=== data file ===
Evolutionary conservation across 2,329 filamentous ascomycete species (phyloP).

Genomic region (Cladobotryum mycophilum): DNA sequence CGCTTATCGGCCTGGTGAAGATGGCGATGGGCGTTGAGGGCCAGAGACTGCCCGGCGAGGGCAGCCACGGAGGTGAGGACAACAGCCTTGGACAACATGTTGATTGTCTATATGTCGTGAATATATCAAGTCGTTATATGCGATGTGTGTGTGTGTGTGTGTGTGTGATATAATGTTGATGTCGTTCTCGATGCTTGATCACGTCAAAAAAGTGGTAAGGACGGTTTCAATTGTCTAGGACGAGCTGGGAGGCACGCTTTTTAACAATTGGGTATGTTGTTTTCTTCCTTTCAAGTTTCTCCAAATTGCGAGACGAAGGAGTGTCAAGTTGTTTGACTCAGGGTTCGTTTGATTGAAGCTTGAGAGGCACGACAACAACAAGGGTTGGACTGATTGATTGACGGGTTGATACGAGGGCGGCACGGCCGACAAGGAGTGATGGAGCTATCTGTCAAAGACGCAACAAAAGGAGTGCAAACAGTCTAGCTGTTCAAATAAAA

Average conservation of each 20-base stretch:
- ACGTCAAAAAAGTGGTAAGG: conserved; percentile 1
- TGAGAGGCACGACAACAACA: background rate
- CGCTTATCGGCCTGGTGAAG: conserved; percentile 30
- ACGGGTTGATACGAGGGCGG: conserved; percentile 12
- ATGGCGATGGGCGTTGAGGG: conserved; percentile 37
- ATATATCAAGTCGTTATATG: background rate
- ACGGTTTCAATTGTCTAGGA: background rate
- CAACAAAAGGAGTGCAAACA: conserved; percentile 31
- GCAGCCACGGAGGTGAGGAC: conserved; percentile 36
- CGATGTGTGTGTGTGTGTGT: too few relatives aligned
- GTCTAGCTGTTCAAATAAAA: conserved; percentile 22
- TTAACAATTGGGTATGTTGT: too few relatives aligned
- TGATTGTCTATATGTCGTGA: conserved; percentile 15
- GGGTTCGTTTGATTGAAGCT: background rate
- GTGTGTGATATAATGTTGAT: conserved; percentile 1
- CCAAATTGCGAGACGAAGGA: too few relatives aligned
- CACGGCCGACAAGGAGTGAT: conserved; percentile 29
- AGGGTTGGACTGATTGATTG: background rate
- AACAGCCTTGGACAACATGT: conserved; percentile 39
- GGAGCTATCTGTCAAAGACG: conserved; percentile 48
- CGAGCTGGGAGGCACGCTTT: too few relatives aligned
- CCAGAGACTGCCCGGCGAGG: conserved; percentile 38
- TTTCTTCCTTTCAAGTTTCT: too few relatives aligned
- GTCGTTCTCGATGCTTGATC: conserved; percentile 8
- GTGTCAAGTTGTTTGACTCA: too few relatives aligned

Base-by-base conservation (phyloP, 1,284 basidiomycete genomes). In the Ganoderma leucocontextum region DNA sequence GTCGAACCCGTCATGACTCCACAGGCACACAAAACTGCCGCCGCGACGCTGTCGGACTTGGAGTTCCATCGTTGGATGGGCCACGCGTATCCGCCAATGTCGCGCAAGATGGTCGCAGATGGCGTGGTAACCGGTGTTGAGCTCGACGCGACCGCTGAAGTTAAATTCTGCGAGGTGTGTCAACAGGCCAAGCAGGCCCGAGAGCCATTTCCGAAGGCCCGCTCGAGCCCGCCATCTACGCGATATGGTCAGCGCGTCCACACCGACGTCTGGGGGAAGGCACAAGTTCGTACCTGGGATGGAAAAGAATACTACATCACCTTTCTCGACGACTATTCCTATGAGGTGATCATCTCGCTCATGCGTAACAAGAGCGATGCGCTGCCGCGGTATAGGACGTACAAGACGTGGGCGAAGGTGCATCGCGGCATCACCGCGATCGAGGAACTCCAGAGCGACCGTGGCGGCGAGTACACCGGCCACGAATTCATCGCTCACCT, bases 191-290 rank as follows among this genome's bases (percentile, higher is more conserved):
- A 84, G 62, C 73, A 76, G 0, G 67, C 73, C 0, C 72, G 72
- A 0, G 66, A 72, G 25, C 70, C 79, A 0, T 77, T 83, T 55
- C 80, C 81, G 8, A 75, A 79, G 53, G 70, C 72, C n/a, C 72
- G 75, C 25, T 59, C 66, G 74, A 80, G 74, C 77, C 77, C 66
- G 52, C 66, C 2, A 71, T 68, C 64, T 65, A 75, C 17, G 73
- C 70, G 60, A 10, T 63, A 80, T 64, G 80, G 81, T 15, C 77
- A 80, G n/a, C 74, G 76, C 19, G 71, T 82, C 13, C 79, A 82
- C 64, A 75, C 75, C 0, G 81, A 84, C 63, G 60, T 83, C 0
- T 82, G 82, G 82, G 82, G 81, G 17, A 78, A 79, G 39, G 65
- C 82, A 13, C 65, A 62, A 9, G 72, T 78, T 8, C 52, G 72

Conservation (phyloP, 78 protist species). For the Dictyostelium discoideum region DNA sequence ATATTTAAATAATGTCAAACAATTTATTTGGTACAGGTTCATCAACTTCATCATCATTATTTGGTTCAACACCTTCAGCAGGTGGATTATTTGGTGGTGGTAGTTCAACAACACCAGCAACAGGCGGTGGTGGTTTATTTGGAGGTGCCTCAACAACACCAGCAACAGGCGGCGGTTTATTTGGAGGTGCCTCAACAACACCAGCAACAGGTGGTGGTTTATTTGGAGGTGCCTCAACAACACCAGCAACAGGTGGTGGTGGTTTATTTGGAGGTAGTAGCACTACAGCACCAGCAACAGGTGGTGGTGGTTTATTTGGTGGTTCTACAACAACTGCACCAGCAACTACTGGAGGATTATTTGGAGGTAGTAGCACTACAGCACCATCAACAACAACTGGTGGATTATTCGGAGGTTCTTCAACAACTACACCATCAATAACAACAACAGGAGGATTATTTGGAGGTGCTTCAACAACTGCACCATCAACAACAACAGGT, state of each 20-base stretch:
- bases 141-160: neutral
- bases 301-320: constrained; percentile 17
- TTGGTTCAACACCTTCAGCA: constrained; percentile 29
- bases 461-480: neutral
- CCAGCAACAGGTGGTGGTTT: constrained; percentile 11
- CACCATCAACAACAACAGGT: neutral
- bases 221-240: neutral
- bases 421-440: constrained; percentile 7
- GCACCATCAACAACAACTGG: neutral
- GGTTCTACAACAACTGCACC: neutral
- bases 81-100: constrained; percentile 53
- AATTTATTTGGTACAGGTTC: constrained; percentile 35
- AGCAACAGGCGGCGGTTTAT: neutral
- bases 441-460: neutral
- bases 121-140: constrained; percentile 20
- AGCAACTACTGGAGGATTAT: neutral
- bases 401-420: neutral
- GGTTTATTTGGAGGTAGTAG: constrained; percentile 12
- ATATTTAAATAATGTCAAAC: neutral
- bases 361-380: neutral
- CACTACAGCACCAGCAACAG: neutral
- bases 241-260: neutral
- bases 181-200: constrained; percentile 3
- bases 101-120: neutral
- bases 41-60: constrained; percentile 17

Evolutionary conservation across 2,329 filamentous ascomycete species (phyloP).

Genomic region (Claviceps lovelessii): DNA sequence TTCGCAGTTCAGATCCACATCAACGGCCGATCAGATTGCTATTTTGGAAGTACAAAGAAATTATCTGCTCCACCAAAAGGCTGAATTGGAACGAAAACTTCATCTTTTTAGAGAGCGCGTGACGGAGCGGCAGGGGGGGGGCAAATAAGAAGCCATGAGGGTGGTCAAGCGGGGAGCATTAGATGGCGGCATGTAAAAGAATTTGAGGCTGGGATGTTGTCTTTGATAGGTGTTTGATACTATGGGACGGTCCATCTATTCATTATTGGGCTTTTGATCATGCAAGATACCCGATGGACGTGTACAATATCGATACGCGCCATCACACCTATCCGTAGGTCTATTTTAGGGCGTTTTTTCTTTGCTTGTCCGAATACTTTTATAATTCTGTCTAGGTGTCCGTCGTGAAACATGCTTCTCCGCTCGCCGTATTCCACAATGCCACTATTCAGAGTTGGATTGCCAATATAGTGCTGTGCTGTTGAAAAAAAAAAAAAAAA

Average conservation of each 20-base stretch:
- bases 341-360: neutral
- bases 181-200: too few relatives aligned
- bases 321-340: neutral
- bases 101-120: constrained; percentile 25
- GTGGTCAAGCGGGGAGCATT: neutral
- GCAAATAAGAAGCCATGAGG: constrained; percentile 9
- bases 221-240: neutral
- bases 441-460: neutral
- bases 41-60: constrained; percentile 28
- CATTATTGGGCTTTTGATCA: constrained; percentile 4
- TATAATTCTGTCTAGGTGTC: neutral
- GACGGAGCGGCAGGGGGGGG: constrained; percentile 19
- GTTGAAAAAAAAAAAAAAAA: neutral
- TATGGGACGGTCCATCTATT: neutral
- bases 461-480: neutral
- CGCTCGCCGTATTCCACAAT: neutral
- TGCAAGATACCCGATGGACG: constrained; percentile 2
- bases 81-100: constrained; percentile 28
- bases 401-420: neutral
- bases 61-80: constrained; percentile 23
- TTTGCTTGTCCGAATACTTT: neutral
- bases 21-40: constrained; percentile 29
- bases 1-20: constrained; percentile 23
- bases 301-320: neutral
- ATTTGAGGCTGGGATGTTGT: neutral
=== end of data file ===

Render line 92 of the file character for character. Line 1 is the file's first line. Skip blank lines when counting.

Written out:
- bases 301-320: neutral